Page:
Margaret Beaufort had an ambition, to make her son, Henry Tudor, King of England. To that end this very private, religious woman bent her considerable talents successfully. But she remains a shadowy figure, her machinations unclear until after Henry is crowned, when her power in the king’s household is obvious and clear. Simon’s biography, although chatty and interesting in its reconstruction of some of the aspects of the period, does not dispel the shadows in Margaret’s early life. Margaret Beaufort still remains the woman with the “lean and hungry look” and a kingmaking, determined ambition.
This important section of the Washington Papers comprises the executive daybook for the first administration. More than a diary of appointments and issues, it is a collection of submitted papers from the executive departments, including primary information and the ruminations of the cabinet secretaries—among the highest quality state papers in our history. The volume is generously larded with contracts, patents, diplomatic correspondence, Indian affairs, organizational memoranda, and the only extant War Department Papers—the rest having been destroyed in a fire in 1800. To the general historian the greatest interest inheres in the documents related to the Genêt Affair of 1793. The editorial standards are superlative, with thorough yet unobtrusive documentation and illumination.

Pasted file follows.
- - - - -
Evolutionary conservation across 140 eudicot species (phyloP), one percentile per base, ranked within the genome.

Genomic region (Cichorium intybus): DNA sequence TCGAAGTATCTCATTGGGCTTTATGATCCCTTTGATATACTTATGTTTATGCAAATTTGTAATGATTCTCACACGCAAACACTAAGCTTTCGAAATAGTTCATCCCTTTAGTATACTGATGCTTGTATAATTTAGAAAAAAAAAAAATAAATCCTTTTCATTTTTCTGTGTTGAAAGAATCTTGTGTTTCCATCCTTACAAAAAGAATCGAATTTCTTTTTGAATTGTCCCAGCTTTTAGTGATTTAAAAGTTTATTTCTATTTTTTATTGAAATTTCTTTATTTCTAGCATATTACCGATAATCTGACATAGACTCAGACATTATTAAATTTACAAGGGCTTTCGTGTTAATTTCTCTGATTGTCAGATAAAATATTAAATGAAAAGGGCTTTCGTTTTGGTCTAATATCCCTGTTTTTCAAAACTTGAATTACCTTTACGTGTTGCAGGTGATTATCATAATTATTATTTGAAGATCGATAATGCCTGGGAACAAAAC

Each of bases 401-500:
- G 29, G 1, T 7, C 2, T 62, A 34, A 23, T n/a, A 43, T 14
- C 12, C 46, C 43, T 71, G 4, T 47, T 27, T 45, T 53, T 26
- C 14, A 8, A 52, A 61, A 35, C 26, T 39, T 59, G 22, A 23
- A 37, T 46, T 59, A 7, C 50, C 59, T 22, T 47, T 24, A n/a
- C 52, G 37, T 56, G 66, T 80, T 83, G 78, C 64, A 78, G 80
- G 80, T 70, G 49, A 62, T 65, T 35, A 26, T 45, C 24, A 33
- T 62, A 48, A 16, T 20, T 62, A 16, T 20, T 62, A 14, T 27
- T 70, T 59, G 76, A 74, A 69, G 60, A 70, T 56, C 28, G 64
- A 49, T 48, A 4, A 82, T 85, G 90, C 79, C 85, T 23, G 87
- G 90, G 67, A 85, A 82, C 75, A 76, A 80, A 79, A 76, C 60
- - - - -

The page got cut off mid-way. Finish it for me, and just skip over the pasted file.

A total of 31 letters, exchanged by the poet and his wife between 1810 and 1812 are included in this collection, a bundle of ardent affection that came to light only in 1977. Aside from the information on village life, poetry and art, and domestic Wordsworthian life, these letters display a tenderness and profound satisfaction with one another perhaps not sufficiently appreciated in the past. There are moments of nearly illicit pleasure in the exchange of these passionate letters, as well as satisfactory elucidation of the importance of his wife to the poet—something well known to De Quincey and Coleridge, but not so well to moderns emphasizing his attachment to sister Dorothy. Thus satisfactorily is laid the ghost of Wordsworth’s supposed “marriage of convenience” and thus further is renewed our appreciation of the sincere domesticity and tranquility of soul of the singer of nature.